Written by Fray Hochstein, on behalf of Team ROI
How many of us can say that we not only talk the talk but also walk the walk? Boston-born James was living in Miami with his two foster (now adopted) children and working in the hospitality and food-distribution sector. He would often spend his days off volunteering with his family. As they were leaving a homeless shelter at the end of one such day, his son said to him: “Abba, you are so happy when you do volunteer work, and not so happy when you come home from your real work. So why not do more of that?” Out of the mouths of babes, as they say. James realized that there was no reason why his skills, honed in the corporate arena, couldn’t be used to try and make the world a better place. He decided to switch course and left the for-profit world to fundraise for the Greater Miami Jewish Federation. A staunch LGBTQ activist, when the opportunity came to work for Keshet, a Boston-based organization working towards LGBTQ equality in the Jewish community, he took his family back up north.
Although raised in a secular Jewish family, James’ journey led him to become increasingly committed to Judaism and to pluralism in the Jewish community, as well as to ensuring that all Jews have access to the full gamut of ritual and practice. To that end, in addition to working at Keshet James also serves on the board of the local Hevra Kadisha, which prepares the Jewish dead for burial. Although not perhaps an obvious choice, James has come to learn how deeply spiritual it is to serve the dead on this last part of their journey. He also saw that although there are separate rituals for male and female bodies, there was none for transgender and nonbinary bodies, and is now working to create them. In addition, James’ experience of raising two black children in a mostly white Jewish community has led to his involvement in antiracism issues, including organizing a two-part gathering in Boston for local synagogues and Jewish community relations councils on anti-racist best practices, a program enabled by an ROI Grassroots Events grant.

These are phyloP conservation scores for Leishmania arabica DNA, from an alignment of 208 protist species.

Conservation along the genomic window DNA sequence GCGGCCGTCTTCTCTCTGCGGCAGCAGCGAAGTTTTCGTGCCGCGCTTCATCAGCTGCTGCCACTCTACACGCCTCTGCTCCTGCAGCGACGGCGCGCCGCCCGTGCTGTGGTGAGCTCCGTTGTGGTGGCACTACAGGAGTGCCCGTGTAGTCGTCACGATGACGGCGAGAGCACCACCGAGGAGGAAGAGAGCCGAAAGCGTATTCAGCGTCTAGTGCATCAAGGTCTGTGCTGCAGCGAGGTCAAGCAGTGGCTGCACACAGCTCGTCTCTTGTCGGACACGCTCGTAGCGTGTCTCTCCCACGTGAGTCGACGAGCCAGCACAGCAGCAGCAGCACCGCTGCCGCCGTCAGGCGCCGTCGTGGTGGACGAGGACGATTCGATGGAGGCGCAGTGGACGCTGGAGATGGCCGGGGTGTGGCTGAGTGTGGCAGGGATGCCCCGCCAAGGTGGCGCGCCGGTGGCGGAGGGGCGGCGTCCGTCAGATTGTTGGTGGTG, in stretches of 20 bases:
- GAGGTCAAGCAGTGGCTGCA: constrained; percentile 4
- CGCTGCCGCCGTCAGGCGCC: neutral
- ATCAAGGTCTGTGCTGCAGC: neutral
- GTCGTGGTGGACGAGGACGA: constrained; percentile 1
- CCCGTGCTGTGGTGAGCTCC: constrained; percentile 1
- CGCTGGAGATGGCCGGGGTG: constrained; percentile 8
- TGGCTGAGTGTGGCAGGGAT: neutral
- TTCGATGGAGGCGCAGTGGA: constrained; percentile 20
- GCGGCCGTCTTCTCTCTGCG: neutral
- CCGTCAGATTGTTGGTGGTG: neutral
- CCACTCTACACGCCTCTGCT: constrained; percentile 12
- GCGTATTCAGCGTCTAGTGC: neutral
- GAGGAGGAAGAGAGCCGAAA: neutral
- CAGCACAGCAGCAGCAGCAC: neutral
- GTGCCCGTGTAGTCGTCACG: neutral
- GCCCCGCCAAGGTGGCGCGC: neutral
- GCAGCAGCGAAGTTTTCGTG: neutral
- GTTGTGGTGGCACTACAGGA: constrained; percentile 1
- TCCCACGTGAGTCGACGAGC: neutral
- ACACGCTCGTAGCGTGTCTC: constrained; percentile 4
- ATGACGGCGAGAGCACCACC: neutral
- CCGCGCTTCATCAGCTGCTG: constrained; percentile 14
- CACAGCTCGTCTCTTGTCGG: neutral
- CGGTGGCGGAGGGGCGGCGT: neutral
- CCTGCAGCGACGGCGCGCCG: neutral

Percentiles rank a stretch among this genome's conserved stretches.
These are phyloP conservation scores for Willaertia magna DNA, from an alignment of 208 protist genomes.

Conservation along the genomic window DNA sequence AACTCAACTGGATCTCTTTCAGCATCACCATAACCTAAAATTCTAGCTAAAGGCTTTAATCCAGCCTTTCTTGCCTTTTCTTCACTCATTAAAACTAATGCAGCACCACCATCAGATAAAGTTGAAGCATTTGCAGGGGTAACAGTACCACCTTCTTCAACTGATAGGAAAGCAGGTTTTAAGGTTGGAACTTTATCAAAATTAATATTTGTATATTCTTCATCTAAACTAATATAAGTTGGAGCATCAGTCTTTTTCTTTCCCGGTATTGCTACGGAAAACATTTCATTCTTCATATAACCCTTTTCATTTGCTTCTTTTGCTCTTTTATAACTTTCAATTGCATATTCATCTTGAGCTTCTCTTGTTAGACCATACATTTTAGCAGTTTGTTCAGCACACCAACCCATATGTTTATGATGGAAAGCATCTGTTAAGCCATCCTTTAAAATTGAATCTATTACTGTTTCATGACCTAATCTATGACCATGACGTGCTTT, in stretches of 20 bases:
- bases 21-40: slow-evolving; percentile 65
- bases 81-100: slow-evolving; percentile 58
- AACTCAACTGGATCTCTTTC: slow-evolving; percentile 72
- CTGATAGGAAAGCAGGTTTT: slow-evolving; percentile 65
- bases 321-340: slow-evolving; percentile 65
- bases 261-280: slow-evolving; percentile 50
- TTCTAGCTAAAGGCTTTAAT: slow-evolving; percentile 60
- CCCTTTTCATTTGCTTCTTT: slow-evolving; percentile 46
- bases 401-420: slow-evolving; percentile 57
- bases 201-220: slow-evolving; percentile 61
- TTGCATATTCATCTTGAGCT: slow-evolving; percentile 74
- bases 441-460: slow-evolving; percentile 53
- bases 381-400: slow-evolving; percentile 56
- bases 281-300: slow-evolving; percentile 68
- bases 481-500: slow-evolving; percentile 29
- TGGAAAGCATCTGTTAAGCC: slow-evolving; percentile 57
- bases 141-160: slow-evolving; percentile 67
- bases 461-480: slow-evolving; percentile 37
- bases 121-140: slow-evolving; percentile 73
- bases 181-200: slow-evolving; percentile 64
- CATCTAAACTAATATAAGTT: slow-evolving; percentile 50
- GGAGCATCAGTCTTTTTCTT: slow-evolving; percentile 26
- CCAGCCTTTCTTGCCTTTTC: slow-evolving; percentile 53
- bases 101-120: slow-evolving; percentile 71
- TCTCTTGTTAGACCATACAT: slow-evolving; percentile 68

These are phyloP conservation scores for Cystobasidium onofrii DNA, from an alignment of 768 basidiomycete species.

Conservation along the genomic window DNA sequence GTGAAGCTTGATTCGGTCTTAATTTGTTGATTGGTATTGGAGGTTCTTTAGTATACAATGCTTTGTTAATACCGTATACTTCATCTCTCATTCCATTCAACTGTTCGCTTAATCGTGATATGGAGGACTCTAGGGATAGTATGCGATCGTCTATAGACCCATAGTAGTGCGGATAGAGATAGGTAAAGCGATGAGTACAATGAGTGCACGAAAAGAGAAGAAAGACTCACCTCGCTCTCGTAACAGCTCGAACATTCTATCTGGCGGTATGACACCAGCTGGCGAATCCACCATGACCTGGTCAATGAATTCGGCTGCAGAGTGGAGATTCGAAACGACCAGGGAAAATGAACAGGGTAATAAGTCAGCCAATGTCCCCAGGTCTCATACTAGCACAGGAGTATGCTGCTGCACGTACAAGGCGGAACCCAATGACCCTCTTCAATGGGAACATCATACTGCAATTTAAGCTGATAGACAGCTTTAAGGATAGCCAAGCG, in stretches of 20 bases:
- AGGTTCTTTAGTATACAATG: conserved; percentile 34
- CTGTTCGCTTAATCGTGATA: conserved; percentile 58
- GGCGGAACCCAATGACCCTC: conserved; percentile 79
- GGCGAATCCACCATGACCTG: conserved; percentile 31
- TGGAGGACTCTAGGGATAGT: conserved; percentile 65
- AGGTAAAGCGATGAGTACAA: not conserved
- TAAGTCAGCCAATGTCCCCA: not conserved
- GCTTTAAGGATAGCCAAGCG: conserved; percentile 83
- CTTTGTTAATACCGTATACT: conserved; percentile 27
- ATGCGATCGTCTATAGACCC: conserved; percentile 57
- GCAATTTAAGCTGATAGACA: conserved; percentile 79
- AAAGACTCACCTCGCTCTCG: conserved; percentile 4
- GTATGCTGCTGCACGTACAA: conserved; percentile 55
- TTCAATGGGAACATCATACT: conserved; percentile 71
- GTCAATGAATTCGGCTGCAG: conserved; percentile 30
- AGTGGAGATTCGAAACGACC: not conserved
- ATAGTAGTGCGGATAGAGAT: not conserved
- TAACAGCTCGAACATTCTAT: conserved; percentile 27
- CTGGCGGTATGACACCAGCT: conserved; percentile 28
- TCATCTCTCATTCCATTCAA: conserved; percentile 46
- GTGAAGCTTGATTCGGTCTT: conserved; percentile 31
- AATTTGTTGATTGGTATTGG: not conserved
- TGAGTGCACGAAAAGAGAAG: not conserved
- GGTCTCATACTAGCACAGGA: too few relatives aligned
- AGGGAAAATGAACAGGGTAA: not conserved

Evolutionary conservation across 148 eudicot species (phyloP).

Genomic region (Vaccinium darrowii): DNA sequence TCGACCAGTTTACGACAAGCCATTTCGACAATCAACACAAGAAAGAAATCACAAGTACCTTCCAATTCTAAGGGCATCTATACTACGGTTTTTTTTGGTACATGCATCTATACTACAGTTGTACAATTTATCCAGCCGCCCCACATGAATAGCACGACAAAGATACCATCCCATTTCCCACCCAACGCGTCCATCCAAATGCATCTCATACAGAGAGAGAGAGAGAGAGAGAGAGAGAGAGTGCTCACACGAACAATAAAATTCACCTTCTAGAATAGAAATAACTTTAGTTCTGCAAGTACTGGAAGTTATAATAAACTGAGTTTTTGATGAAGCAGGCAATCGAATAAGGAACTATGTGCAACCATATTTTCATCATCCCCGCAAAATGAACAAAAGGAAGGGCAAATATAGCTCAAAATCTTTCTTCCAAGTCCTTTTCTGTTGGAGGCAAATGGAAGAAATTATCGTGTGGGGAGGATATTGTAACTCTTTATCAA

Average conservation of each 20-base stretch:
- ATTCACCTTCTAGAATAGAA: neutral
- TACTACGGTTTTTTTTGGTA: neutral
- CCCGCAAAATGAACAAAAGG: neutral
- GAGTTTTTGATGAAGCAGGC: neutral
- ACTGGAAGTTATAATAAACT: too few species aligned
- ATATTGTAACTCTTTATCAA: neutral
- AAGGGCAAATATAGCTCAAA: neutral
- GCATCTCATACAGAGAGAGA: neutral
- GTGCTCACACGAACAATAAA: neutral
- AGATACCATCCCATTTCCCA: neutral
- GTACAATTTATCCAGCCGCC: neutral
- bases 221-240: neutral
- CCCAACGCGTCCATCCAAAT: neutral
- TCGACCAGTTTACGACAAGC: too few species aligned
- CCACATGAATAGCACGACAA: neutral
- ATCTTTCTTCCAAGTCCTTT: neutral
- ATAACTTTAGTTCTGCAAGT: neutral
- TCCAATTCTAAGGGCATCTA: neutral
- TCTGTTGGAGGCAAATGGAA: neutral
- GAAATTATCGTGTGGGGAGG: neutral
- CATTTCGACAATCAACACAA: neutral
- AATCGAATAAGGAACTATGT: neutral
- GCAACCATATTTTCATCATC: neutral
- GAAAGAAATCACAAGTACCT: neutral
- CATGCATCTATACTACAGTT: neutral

James became interested in ROI after being told that it was a community of doers, people actively working for change in the Jewish community, and the best place to connect with people who were getting things done. He has not been disappointed. “Being in ROI is like having access to a rolodex (and yes I know that I’m really dating myself now!) full of the people you want to talk to. It enabled me to be a better professional and broaden my impact in the Jewish community. When I have a question or something I need, I know that there is this bunch of talented people who will take my call.” It has also enhanced his social activism and his sense of what he as an individual and a professional can accomplish. James, now a Schusterman Fellow, also credits ROI with expanding his Jewish identity. “It brought home to me that there is this global Jewish community and that I am a part of that. I knew that Jews are everywhere, but meeting people from “everywhere” and having these connections to them is incredible.”